San Antonio — The Progressive Retailers Organization was at the Westin La Cantera Hill Coun
Consumers won't have to replace their current 5.1-channel home theater receivers or preamp/processors if they want to enjoy discrete multichannel surround sound when they're watching movies on future high-definition (HD) video discs.
Consumers might have to invest in a new receiver or preamp/processor, however, if they want to hear the enhancements promised by many of the surround-sound formats approved for optional use in future HD disc players.
That's the word from the DVD Forum and the Blu-ray Disc Association, which have approved mandatory and optional audio formats for their competing disc standards. The standards, respectively, are high-definition DVD (HD DVD) and Blu-ray Disc (BD).
For their respective disc standards, each group approved multiple mandatory audio formats that each player must support. At least one of those formats must be included on prerecorded discs, but the choice of formats is up to individual movie studios.
For compatibility with the installed base of discrete multichannel surround-sound receivers and preamp/processors, the two groups mandated Dolby Digital 5.1 and DTS 5.1 as mandatory player formats. As a result, HD discs' soundtracks will be playable in discrete 5.1-channel surround through the installed base of 5.1-channel, 6.1-channel and 7.1-channel home-theater surround-sound systems.
The Dolby Digital and DTS 5.1 mandates also ensure the ability of an HD player to play the 5.1-channel soundtracks of a DVD disc if — as expected — marketers sell HD players that play current-generation DVD discs.
Some optional 6.1-channel formats will also be playable through current-generation receivers and preamp/processors. The HD DVD and BD specs, for example, provide for optional 6.1-channel DTS++ formats compatible with existing 6.1-channel DTS ES Discrete and Matrix decoders. These signals can be sent to the receivers and preamp/processors via traditional 1.5Mbps digital SP/DIF connection.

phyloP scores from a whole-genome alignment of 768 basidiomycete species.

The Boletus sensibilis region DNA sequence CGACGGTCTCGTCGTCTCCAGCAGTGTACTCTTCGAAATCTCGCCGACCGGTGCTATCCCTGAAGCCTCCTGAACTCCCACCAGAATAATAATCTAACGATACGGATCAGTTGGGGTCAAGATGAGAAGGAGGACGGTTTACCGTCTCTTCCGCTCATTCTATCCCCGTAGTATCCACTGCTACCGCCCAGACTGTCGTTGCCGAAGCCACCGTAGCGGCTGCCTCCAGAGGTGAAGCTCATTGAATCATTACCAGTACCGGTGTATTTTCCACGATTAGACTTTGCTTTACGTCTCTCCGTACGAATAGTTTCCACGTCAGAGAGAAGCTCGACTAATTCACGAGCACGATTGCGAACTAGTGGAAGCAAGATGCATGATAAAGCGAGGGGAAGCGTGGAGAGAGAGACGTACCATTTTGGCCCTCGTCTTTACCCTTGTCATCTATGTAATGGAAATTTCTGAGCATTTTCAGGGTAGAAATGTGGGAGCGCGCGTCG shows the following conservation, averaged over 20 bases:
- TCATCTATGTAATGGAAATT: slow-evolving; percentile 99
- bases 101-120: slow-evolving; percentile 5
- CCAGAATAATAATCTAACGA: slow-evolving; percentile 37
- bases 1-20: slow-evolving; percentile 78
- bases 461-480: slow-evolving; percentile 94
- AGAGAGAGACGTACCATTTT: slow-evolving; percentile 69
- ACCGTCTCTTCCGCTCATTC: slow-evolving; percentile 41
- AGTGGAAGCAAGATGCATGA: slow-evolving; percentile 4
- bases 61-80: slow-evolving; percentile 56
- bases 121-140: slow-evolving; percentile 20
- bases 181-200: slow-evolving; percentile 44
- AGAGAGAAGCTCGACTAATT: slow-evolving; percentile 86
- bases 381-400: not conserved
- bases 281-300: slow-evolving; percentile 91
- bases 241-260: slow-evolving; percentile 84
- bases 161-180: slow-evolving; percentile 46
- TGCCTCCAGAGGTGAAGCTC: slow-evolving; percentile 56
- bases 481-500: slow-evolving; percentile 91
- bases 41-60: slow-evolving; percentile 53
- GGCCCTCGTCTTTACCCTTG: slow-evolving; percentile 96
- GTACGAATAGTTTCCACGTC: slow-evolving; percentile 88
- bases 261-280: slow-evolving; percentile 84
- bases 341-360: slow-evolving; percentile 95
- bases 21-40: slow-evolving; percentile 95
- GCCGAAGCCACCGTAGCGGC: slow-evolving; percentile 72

HD DVD players also allow for an optional Dolby Digital Plus 6.1 format that's compatible with Dolby Digital EX decoders.
For both disc types, however, other optional high-bit-rate 6.1-channel and 7.1-channel formats will require the purchase of a new multichannel decoder, which could be built into future receivers. These receivers would need a wide-band input to import the high bit-rate audio signal in digital form. Although neither group has established a maximum audio bit rate, DTS said it expects both disc types to support audio bit rates out to around 18Mbps.
HDMI inputs and outputs have the bandwidth to pass through such a wide-band signal, but it isn't certain whether the HDMI spec will have to be amended to accommodate some of the standard and optional audio formats, DTS said. Neither the Blu-ray Group nor the DVD Forum have announced their approval of a specific type of digital output.
For some consumers, however, it might not be necessary to replace their current receiver at all — if they buy an HD disc player with built-in high bit-rate decoder and 6.1-channel or 7.1-channel analog outputs. The outputs could be connected to receivers with 6.1-channel or 7.1-channel analog inputs.
Although some of the new audio formats are expandable to more than 7.1 (eight) channels, marketers don't expect consumer-use players or discs to include such a capability. In any case, if future HD soundtracks were to contain more than 7.1 channels, first-generation decoders would be able to manage the signal, DTS said.
For details on the groups' decisions, seewww.TWICE.com.